Renowned Spanish Maestro dazzled Elkader audiences with his golden Polyphemus.
Francesc de Paula Soler, performed a guitar recital at the Elkader Opera House, November 23, 2007. Known as “The Poet of the Guitar,” and heralded for his rhapsodic abilities he portends to enrapture and capture the soul of his audience with a cosmopolitan musical mix of Spanish and Latin American guitar that spans the eras from contemporary to jazz, swing and be-bop.
True to his word, Francesc entranced the audience with mouth dropping antics for which he received two standing ovations.
As he began his program with Variacones Opus 9, an opera house bat flew over the audience, circled and exited stage right. Creating the very atmosphere Soler was conjuring. If one did not know better it would have seemed that he actually did conjure the bat.
Soler promotes the beliefs of Federico Garcia Lorca, who attributes the guitar to occult powers. Lorca is said to repeatedly return to the image of the guitar in his poetry, to the image of its strings spread out like the arms of Polyphemus, waiting to trap our souls.
“Soler showed himself to be unusually sensitive to color and rhapsodic rise and fall of the phrases.” “He played dazzling solos with his left hand on the fingerboard, unleashed a battery of right-hand percussive effects on the body of the guitar, and engaged in some creative pitch-bending on blues-tinged melodies,” Washington Post.
Soler’s international performances have brought him critical acclaim as one of the most notable names of the guitar world.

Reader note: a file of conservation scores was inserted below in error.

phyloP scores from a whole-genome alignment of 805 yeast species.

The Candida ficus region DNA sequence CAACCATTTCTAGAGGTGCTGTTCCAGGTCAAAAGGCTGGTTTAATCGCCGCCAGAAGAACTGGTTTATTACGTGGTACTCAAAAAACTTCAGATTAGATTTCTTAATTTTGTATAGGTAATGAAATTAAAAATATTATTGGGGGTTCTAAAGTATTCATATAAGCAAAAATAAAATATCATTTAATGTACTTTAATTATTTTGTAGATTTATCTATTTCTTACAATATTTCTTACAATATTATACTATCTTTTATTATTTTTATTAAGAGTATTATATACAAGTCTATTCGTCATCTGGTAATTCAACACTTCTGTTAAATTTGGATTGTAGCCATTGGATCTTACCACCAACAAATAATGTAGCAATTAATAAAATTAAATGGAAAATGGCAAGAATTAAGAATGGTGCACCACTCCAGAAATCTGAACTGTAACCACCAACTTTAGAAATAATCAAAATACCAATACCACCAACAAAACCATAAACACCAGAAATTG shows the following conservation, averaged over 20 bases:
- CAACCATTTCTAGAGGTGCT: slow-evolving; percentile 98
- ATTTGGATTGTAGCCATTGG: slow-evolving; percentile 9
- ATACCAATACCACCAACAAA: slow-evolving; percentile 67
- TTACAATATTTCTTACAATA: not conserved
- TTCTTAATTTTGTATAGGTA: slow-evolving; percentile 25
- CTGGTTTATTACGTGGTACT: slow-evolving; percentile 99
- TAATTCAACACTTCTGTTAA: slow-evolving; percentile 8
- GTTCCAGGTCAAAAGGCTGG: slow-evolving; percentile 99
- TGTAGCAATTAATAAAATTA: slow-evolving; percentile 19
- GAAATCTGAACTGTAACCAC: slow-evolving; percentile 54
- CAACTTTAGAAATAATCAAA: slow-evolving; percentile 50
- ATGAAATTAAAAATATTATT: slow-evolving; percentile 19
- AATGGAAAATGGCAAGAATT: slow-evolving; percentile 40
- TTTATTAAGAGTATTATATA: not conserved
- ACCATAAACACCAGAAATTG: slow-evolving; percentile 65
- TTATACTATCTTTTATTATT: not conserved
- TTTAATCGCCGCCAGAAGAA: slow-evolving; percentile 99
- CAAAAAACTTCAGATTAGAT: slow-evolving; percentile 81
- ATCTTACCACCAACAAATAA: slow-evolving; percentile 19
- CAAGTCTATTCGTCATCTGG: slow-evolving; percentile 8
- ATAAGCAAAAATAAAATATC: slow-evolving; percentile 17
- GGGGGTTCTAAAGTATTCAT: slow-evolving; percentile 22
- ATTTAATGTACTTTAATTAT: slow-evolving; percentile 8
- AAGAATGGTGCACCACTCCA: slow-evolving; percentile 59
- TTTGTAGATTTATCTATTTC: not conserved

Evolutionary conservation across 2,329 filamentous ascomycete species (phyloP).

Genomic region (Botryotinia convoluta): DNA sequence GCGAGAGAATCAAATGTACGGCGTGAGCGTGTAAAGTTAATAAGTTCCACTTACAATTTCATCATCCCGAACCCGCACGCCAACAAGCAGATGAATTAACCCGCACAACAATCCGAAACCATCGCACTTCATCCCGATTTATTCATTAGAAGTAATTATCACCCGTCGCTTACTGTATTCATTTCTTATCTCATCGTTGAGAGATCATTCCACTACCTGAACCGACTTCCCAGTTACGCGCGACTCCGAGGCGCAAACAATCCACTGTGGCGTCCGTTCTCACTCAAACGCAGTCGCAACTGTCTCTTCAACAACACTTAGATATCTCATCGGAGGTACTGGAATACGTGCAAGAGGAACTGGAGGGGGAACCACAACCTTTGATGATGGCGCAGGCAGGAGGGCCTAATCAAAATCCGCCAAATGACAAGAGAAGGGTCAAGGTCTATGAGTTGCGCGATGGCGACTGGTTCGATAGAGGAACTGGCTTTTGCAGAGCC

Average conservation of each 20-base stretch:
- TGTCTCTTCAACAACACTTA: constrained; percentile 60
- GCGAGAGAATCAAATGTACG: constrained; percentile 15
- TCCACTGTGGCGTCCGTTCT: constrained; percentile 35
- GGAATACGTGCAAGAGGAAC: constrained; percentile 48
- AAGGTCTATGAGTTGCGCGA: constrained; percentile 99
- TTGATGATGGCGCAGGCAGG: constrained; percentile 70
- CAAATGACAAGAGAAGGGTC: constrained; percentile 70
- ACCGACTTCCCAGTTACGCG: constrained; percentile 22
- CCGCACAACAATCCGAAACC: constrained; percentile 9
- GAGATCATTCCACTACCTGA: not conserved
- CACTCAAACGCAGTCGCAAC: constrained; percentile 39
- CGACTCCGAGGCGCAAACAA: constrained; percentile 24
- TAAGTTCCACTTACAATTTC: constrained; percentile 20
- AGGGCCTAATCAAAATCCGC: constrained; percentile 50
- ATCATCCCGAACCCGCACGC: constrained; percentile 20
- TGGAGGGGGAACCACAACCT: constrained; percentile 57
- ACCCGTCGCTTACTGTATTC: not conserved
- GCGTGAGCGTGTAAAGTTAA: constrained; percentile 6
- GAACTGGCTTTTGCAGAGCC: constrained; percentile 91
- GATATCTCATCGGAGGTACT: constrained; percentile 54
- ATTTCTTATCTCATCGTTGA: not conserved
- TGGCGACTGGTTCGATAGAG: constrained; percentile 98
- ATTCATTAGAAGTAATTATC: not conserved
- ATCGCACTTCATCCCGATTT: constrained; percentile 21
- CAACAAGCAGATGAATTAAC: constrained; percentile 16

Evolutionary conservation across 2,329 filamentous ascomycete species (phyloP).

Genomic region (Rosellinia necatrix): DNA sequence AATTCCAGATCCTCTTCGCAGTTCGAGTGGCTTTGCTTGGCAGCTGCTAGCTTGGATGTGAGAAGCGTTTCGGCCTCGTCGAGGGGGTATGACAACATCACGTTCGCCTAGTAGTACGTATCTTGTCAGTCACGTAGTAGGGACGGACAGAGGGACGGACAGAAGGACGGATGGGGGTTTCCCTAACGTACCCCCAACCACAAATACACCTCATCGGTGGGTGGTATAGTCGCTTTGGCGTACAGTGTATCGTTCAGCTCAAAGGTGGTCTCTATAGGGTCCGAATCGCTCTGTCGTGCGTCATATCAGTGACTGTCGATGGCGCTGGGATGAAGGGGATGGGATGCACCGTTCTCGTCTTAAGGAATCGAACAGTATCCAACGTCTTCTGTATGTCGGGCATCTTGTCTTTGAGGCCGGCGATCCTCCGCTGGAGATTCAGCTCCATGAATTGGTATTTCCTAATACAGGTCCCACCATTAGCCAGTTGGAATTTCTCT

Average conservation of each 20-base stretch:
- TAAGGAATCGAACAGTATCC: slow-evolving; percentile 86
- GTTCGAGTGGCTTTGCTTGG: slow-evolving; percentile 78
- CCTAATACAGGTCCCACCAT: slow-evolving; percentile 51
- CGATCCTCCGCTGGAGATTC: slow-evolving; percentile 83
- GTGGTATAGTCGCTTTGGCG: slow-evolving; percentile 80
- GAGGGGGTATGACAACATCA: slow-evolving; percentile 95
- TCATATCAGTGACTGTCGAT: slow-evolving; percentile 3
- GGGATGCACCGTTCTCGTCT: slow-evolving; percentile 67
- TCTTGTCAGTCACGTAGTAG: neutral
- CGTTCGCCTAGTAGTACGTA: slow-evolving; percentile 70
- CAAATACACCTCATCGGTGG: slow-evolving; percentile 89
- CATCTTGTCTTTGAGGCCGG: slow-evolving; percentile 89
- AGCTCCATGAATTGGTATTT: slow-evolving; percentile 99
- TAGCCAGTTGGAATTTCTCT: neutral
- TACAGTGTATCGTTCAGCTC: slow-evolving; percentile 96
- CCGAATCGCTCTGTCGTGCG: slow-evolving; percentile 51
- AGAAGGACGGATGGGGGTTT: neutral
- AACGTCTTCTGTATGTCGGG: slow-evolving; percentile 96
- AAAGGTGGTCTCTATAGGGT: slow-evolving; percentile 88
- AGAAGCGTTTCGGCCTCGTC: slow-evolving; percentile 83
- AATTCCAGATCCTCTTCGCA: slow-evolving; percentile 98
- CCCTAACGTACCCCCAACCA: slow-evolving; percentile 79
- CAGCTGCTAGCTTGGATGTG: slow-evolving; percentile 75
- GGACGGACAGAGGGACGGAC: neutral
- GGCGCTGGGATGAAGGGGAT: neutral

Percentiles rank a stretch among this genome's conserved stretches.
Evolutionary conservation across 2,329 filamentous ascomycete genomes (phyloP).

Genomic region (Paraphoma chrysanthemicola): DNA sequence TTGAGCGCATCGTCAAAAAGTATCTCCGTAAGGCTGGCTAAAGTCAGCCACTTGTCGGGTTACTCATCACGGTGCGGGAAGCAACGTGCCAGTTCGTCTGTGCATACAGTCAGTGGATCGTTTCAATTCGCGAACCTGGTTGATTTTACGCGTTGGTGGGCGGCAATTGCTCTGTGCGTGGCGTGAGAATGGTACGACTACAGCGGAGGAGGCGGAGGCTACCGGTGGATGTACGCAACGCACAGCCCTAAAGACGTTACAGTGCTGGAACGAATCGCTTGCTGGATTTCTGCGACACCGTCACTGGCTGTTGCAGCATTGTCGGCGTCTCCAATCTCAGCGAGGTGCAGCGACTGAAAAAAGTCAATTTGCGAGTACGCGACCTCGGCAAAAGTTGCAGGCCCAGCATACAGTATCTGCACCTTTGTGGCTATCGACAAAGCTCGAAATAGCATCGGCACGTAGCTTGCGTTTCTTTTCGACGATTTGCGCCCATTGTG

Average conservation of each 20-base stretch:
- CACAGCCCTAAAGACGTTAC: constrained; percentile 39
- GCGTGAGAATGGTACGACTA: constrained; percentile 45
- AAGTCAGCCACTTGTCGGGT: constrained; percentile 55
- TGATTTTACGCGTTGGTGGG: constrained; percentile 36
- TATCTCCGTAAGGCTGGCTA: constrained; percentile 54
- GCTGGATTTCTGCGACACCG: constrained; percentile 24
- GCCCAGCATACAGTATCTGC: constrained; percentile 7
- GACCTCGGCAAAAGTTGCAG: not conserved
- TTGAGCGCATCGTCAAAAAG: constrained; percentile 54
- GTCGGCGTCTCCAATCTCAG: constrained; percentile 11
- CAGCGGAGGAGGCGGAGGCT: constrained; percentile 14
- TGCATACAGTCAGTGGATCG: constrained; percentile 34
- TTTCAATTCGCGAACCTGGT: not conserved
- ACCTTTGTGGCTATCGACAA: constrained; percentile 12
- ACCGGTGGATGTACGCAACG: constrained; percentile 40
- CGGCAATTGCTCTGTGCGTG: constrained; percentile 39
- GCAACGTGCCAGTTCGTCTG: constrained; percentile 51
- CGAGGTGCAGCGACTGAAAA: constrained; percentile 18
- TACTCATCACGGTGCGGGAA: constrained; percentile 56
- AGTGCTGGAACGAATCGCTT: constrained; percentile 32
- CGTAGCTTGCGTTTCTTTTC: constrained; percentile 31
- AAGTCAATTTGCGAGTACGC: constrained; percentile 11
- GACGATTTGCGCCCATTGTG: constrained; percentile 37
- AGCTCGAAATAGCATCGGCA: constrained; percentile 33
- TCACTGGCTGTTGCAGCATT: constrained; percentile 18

He divided his recital into two parts, the first a colorful composition of composers of the Spanish and Latin American guitar. The second part consisted of a panorama of contemporary music. He teased the audience with familiar entries that led into something totally different.
He began with Ferran Sors, followed by a romantic aesthetic Sueno (Dream) by Francisco Tarrega. Sweeping the audience into a dream like state he quickly changed the tempo to a tango-style piece. And so it continued into the second part of the composition. He performed songs from the 1500s through the 1900s combining classic stereotypes of Blues and Rock, with the newest and most surprising effects that can be drawn form the guitar.
A mild mannered man, humble, that seemed to speak very little English and was happy to be referred to as Frances.
He will return to the US for another tour in August, according to his agent.
In his program Soler includes this note:
Riddle of the Guitar by Federico Garcia Lorca.
In the round crossways, six maidens are dancing. Three of flesh and three of silver. Yesterday’s dreams haunt them but they are held embraced by a Golden Polyphemus: The Guitar!